• Sauber’s Esteban Gutierrez ran 55 laps before electrical trouble limited running time in the afternoon. Said the young Mexican, “In Jerez it was important that everything was running and functioning. Here in Bahrain it’s time to put everything together and make sure all the components are in tune, so we can start working on the potential of the car.” He runs again on Friday with Adrian Sutil back in on Saturday.
  • Lotus made news earlier Thursday by announcing a Renault extension and Charles Pic as reserve driver.
  • Marussia got up to 17 laps completed with Max Chilton, but a fuel system issue interrupted its day. “Unfortunately we experienced the fuel system problem and to get to the root of that is quite a long and complicated process, so it took up most of the afternoon,” said the sophomore English driver to the team’s website. “We were seriously up against it time-wise, so all credit to the guys for pushing so hard and enabling us to get a further three laps in before the session end.”

Helio Castroneves: ‘I have nothing to lose’ Sunday in bid for 4th Indy 500 win

All photos: IndyCar
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You might say Helio Castroneves comes into Sunday’s 102nd Running of the Indianapolis 500 with a “less is more” philosophy than he’s had in years past:

* No pressure

* No worrying about points

* No worrying about winning a championship

Take away all those things and the very popular Brazilian driver could be in the best position he’s ever been to achieve the biggest goal of his career:

Winning a fourth Indy 500, making him a member of motor racing’s most exclusive club, joining legendary drivers A.J. Foyt, Al Unser and Rick Mears as the only drivers to conquer the legendary Indianapolis Motor Speedway four times each.

Like his car number, Castroneves has won the Indy 500 three times. He wants to change that number to four times in Sunday’s 102nd Running of the Greatest Spectacle In Racing. Photo: IndyCar.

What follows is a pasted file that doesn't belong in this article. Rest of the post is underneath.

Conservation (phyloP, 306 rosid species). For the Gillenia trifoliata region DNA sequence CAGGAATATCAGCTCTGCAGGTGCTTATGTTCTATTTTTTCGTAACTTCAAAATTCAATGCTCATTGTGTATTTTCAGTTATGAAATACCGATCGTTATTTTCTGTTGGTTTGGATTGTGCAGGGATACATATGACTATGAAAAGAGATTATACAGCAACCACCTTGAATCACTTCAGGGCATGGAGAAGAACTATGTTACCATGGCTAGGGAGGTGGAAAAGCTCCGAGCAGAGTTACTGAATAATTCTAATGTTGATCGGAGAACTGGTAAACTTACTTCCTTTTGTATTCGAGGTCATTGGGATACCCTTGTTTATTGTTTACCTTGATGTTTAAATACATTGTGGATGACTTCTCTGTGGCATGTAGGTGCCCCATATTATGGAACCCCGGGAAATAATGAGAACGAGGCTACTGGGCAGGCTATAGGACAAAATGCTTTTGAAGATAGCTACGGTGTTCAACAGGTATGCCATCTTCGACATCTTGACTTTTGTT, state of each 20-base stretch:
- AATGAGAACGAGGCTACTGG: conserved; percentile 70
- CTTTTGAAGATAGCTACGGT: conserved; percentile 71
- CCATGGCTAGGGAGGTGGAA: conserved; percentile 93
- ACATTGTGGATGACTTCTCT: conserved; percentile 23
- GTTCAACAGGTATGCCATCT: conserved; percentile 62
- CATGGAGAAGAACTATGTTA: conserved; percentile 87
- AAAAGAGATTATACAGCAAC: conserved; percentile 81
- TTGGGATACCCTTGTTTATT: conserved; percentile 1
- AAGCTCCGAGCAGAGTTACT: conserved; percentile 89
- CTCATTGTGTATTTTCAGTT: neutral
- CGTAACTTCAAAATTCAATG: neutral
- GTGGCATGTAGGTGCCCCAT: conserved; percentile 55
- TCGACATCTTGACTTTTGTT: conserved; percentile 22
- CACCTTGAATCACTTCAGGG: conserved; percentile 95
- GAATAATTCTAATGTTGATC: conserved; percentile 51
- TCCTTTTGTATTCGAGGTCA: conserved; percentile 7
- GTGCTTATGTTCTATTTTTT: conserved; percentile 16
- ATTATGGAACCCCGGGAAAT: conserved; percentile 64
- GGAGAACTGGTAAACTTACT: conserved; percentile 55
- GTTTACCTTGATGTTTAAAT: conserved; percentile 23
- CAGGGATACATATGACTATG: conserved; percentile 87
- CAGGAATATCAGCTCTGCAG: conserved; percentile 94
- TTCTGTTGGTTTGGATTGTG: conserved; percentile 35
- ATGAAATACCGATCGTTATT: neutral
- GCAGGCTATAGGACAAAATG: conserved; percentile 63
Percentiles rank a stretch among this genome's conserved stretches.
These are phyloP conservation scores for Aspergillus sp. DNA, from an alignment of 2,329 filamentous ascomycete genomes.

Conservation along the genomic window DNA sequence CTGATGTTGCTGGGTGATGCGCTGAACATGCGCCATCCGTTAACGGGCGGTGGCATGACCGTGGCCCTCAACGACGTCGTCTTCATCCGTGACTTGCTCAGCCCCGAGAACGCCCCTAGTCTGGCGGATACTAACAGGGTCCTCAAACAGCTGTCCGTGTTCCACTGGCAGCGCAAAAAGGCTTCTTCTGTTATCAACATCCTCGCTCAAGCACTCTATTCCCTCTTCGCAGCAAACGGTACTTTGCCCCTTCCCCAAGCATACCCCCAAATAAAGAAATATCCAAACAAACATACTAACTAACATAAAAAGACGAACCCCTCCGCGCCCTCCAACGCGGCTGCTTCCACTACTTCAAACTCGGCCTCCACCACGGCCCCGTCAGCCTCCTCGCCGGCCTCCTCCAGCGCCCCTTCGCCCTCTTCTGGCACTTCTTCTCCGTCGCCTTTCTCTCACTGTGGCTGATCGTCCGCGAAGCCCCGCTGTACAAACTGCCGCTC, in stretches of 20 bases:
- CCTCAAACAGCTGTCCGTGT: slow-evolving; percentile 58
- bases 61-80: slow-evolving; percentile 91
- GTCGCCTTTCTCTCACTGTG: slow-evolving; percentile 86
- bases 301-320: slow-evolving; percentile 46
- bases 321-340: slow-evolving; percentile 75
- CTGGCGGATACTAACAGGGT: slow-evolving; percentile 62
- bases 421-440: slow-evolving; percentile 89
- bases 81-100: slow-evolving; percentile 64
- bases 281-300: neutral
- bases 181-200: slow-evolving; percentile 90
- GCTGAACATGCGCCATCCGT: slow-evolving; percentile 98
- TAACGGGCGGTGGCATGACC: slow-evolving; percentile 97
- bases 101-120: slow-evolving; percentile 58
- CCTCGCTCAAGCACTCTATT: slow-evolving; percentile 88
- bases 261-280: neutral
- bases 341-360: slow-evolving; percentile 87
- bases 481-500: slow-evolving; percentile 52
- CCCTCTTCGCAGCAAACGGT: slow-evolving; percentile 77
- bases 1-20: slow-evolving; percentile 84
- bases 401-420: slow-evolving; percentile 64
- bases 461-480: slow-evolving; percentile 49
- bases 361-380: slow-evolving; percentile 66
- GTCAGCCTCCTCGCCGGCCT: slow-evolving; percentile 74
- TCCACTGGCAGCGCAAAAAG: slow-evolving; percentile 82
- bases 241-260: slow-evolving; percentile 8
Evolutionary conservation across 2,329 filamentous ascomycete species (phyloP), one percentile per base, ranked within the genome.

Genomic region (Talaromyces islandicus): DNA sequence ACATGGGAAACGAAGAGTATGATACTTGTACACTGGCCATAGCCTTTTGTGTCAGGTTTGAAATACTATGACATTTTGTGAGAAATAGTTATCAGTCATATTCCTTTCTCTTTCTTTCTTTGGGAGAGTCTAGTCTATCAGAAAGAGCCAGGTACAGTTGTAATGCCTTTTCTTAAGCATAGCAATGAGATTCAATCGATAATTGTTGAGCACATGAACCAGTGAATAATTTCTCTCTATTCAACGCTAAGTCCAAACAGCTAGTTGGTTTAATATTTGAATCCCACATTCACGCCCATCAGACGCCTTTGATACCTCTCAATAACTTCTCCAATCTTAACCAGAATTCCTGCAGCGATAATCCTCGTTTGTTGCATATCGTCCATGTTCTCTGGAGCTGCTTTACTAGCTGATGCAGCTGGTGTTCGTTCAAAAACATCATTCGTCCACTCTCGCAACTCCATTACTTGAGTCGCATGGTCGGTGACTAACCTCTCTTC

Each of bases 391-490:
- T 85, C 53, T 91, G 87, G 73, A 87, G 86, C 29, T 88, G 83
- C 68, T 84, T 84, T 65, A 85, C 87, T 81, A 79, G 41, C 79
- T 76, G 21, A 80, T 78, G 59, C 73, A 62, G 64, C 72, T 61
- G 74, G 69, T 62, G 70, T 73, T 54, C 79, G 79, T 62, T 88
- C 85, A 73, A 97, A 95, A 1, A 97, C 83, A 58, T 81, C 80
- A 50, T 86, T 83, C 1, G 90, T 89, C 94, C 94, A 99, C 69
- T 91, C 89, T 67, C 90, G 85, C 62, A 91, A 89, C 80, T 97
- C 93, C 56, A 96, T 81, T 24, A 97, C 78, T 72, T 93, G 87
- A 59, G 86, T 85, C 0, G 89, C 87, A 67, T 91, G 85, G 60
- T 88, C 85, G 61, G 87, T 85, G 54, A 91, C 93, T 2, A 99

“For sure, I definitely don’t have much to lose in terms of points, championships, and things like that,” Castroneves told MotorSportsTalk earlier this week. “I don’t have to think that I don’t have a car to win, I’m not going to risk that much because there are still championship points (to earn if he was still racing full-time in the series).

“Not that I did that before, but if the situation occurs, people just need to know I have nothing to lose this time.”

Castroneves three prior triumphs in the 500 came in his first two years in the field – 2001 and 2002 – and again in 2009. In addition, he has finished twice in the last four editions of the Greatest Spectacle In Racing in 2014 and 2017.

Coming so close last year, losing to Takuma Sato by .201 of a second, is something Castroneves hasn’t forgotten about. To come so close to No. 4 has only made him more hungry to get it done on Sunday.

“Yeah, but if it were easy, we would likely have had more than four wins by now,” he said. “We’ve had opportunities in the past, the last four years we were really competitive, we were right there, especially in ’14 and ’17, we were right on it.